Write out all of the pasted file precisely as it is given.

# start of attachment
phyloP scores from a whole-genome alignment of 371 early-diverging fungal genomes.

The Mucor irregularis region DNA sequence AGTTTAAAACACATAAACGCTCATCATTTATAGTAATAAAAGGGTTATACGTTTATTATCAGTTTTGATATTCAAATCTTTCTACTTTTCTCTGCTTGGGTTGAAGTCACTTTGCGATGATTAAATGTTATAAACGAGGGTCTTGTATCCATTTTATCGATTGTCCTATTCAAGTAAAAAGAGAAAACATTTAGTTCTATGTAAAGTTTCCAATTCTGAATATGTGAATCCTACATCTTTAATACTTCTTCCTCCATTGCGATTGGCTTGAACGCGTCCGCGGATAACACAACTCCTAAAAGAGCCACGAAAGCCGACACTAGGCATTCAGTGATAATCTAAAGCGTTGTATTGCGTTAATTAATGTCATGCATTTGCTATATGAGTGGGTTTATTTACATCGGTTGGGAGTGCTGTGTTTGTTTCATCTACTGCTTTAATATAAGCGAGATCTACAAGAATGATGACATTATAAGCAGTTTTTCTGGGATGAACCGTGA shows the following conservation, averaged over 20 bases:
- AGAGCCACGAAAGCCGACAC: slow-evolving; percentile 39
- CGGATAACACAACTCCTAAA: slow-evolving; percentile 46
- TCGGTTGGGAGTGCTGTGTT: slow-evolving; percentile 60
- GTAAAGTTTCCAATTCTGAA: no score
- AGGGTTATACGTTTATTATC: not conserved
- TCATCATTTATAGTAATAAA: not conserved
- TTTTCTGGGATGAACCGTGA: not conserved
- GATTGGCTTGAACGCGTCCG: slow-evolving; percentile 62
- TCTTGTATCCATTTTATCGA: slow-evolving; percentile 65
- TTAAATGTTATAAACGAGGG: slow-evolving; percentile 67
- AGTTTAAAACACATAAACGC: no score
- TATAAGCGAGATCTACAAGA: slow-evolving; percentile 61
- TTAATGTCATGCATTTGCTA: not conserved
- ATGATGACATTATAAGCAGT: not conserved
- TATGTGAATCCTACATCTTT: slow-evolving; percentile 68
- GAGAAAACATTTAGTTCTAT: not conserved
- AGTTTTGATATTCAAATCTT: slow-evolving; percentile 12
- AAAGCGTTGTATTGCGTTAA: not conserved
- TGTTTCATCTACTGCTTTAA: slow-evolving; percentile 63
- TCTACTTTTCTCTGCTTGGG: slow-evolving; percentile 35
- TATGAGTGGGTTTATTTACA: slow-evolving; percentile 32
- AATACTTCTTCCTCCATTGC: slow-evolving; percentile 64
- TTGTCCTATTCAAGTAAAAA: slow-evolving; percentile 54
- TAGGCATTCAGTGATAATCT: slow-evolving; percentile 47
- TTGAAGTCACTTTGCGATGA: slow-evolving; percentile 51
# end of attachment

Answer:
phyloP scores from a whole-genome alignment of 371 early-diverging fungal genomes.

The Mucor irregularis region DNA sequence AGTTTAAAACACATAAACGCTCATCATTTATAGTAATAAAAGGGTTATACGTTTATTATCAGTTTTGATATTCAAATCTTTCTACTTTTCTCTGCTTGGGTTGAAGTCACTTTGCGATGATTAAATGTTATAAACGAGGGTCTTGTATCCATTTTATCGATTGTCCTATTCAAGTAAAAAGAGAAAACATTTAGTTCTATGTAAAGTTTCCAATTCTGAATATGTGAATCCTACATCTTTAATACTTCTTCCTCCATTGCGATTGGCTTGAACGCGTCCGCGGATAACACAACTCCTAAAAGAGCCACGAAAGCCGACACTAGGCATTCAGTGATAATCTAAAGCGTTGTATTGCGTTAATTAATGTCATGCATTTGCTATATGAGTGGGTTTATTTACATCGGTTGGGAGTGCTGTGTTTGTTTCATCTACTGCTTTAATATAAGCGAGATCTACAAGAATGATGACATTATAAGCAGTTTTTCTGGGATGAACCGTGA shows the following conservation, averaged over 20 bases:
- AGAGCCACGAAAGCCGACAC: slow-evolving; percentile 39
- CGGATAACACAACTCCTAAA: slow-evolving; percentile 46
- TCGGTTGGGAGTGCTGTGTT: slow-evolving; percentile 60
- GTAAAGTTTCCAATTCTGAA: no score
- AGGGTTATACGTTTATTATC: not conserved
- TCATCATTTATAGTAATAAA: not conserved
- TTTTCTGGGATGAACCGTGA: not conserved
- GATTGGCTTGAACGCGTCCG: slow-evolving; percentile 62
- TCTTGTATCCATTTTATCGA: slow-evolving; percentile 65
- TTAAATGTTATAAACGAGGG: slow-evolving; percentile 67
- AGTTTAAAACACATAAACGC: no score
- TATAAGCGAGATCTACAAGA: slow-evolving; percentile 61
- TTAATGTCATGCATTTGCTA: not conserved
- ATGATGACATTATAAGCAGT: not conserved
- TATGTGAATCCTACATCTTT: slow-evolving; percentile 68
- GAGAAAACATTTAGTTCTAT: not conserved
- AGTTTTGATATTCAAATCTT: slow-evolving; percentile 12
- AAAGCGTTGTATTGCGTTAA: not conserved
- TGTTTCATCTACTGCTTTAA: slow-evolving; percentile 63
- TCTACTTTTCTCTGCTTGGG: slow-evolving; percentile 35
- TATGAGTGGGTTTATTTACA: slow-evolving; percentile 32
- AATACTTCTTCCTCCATTGC: slow-evolving; percentile 64
- TTGTCCTATTCAAGTAAAAA: slow-evolving; percentile 54
- TAGGCATTCAGTGATAATCT: slow-evolving; percentile 47
- TTGAAGTCACTTTGCGATGA: slow-evolving; percentile 51